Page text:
Scientific writings such as journal articles increasingly reside within dynamic science-communication networks containing news releases, blog posts, and more. Thus, greater understanding of such media and greater adeptness with them may serve many science editors and publishers well. Two recently published compact volumes—Handbook for Science Public Information Officers and Science Blogging: The Essential Guide—provide insight and instruction regarding such media. Both books also can be enjoyable reading for those broadly interested in the craft of science communication.
Handbook for Science Public Information Officers. W Matthew Shipman. Chicago: University of Chicago Press; 2015. 144 pages. ISBN-13: 978-0-226-17946-9.
Handbook for Science Public Information Officers is intended mainly to guide science-communication professionals at universities, government laboratories, and other research institutions in informing lay audiences. Written by W Matthew Shipman, a public information officer at North Carolina State University, this readable book provides practical advice on various aspects of this role. Among the topics discussed are deciding which research to publicize, encouraging and advising scientists in publicizing their work, writing news releases and blog posts, attracting media attention, illustrating stories with photos or videos, using social media in popular science communication, employing metrics to gauge whether communication goals are being met, and communicating in crisis situations. In addition to offering guidance, the book conveys a sense of norms in the science public information field.
Content in this book may aid different members of the science-editing and science-publishing communities in different ways. Members providing publicity for journals may find direct application for much of the advice. The book also might assist them in coordinating their work with that of public information officers at authors’ institutions. Author’s editors whose activity extends into publication advising may find the book helpful in guiding authors on interacting with public information officers, talking with reporters, and blogging about their work. Science editors whose activities include teaching the communication of science may well find some of the content useful to share. Editors seeking illustrations to accompany text may appreciate the appendix listing government and other websites containing science-related images for potential use. Also, for those thinking of working in science public information, the book provides a sizeable glimpse of common activities and shows one public information officer’s mindset.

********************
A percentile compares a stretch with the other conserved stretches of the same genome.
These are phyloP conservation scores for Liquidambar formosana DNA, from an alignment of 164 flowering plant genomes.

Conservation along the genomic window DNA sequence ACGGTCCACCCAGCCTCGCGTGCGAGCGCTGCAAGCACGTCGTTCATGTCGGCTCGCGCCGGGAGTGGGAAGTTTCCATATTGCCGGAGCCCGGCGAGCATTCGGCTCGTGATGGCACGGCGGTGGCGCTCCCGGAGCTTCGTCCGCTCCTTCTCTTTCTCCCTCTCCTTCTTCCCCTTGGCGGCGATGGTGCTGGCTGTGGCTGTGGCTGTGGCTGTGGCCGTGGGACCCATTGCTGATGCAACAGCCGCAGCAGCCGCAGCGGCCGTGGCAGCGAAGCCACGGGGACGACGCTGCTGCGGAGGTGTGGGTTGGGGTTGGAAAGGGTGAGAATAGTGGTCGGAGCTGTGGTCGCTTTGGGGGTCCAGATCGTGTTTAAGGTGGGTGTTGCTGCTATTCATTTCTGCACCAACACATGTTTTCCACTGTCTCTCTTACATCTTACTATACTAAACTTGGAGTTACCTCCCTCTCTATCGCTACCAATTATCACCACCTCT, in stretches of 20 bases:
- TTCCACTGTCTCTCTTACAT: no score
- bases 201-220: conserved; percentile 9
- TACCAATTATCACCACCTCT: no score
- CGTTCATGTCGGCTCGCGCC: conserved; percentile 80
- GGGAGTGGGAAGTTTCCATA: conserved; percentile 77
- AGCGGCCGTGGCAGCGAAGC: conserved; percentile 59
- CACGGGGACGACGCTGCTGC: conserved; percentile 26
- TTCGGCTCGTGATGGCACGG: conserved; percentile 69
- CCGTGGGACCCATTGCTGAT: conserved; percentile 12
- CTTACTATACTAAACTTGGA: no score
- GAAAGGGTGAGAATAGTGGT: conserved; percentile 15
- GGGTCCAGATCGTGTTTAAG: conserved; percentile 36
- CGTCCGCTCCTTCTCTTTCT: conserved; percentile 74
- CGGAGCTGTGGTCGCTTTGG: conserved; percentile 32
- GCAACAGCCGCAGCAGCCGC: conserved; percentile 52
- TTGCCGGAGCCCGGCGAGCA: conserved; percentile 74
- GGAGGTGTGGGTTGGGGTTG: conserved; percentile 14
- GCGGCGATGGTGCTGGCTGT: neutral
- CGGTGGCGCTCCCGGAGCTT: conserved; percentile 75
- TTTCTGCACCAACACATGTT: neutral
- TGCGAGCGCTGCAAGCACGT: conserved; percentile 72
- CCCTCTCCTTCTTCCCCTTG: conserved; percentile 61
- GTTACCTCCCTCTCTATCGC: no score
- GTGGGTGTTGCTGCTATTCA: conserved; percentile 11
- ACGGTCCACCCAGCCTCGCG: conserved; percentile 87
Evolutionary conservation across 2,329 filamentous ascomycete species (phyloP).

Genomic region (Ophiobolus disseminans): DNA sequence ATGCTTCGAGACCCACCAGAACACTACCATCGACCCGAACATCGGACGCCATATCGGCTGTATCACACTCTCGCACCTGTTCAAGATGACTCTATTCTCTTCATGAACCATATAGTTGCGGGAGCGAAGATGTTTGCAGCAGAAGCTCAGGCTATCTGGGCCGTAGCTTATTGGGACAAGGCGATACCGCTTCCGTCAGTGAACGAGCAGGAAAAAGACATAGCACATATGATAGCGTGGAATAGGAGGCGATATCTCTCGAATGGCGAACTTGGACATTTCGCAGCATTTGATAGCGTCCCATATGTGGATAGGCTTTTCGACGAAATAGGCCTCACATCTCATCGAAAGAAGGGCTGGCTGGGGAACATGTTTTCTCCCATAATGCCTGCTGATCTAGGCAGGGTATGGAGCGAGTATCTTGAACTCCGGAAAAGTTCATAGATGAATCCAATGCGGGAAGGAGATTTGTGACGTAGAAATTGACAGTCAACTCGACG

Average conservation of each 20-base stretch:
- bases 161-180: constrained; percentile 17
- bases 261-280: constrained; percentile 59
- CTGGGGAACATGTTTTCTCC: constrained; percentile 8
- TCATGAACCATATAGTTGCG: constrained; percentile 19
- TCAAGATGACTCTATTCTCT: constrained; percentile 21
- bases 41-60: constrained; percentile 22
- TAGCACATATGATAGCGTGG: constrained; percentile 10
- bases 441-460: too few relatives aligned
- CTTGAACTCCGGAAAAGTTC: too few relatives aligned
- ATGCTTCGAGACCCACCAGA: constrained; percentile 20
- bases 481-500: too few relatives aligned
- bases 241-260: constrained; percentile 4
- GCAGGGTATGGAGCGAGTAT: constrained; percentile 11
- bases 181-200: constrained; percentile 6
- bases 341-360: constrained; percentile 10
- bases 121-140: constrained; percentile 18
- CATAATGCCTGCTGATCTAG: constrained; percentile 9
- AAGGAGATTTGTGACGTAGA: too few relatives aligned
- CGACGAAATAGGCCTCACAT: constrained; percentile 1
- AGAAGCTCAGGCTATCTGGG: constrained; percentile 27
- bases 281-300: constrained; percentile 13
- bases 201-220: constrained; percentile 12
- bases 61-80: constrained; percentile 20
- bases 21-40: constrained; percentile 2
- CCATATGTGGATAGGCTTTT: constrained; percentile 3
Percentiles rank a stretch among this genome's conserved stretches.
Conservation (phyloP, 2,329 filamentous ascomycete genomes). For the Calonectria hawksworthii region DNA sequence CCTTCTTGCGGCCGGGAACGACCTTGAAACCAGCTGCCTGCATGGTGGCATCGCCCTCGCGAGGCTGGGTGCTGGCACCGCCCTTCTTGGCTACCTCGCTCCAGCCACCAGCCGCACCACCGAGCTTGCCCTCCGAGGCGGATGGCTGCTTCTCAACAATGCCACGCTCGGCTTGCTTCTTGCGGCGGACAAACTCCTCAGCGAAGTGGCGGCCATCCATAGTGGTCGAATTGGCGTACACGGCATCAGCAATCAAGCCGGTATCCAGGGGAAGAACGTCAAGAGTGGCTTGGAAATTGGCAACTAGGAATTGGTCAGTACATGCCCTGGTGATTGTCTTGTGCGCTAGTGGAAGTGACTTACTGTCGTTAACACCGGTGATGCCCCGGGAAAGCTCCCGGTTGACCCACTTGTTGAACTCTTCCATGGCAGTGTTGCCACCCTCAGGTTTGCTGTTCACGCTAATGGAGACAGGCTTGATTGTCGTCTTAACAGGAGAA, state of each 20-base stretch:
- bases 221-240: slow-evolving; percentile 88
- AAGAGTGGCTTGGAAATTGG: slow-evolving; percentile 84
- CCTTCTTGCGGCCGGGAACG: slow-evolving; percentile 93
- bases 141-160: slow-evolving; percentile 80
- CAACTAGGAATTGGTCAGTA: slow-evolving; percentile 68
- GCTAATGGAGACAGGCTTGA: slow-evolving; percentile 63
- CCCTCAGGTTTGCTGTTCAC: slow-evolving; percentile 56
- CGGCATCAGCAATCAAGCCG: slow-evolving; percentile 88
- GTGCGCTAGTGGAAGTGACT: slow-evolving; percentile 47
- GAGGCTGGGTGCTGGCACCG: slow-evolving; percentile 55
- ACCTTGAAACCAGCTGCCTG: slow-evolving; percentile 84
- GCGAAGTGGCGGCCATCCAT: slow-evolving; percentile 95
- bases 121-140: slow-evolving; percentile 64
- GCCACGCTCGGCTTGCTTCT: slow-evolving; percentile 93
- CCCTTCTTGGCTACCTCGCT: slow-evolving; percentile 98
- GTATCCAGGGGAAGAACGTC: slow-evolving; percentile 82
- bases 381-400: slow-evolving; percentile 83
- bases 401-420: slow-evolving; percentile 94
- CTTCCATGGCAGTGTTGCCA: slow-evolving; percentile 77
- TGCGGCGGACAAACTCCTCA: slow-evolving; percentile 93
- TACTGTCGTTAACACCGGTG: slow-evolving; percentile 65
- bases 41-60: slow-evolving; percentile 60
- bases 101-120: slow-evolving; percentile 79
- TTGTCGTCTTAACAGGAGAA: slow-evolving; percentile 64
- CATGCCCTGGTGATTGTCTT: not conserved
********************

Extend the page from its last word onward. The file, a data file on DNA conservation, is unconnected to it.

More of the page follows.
Science Blogging: The Essential Guide. Edited by Christie Wilcox, Bethany Brookshire, and Jason G Goldman. New Haven: Yale University Press; 2016. 270 pages. ISBN-13: 978-0-300-19755-6.
Many mindsets, personalities, and styles enliven Science Blogging: The Essential Guide, consisting of 26 chapters by science bloggers. Produced with support from the Alfred P. Sloan Foundation and the National Association of Science Writers, the book includes among its authors such prominent science writers as Carl Zimmer and Ed Yong. Chapter topics range from establishing a blog and developing an audience to ethical considerations, uses of storytelling and science art in blogs, blogging at different career stages, and blogging about controversial topics.
For readers in science editing and publishing, the most useful chapter may be that on institutional blogging, by Karl Bates, director of research communications at Duke University. Among his points: Blogging is a flexible, affordable way to share information with the public; “most blogs thrive on being both frequent and brief”; and although blog posts may be informal in style, having them edited is advisable. Other chapters that may be of particular interest include one on blogging at scientific conferences and one, by public information officer Shipman, on metrics for blogs. Among the blogs by chapter authors, the blog Better Posters (betterposters.blogspot.com), by Zen Faulkes, may especially interest science editors and their constituencies.
Inevitably, a book such as Science Blogging is somewhat out of date by the time it appears. However, much of the core guidance seems likely to remain valid, and the skills that make the authors successful bloggers help make the chapters good reading. Also, the book’s companion website (www.theopennotebook.com/science-blogging-essential-guide), which has links to many resources, may serve as a ready venue for updates. Science editors who oversee blogs at their publications or institutions, who edit blog posts, or who themselves blog may find the book and website interesting and useful.
Combined, these two books occupy about 3 cm of one’s bookshelf or a modest amount of memory in one’s e-reader. But they can expand the perspectives and skills of many in science editing and related realms. Such broadening may serve us well as the network of media for communicating scientific research continues to evolve.
Barbara Gastel teaches science communication and related subjects at Texas A&M University and is the main contributor to the AuthorAID blog.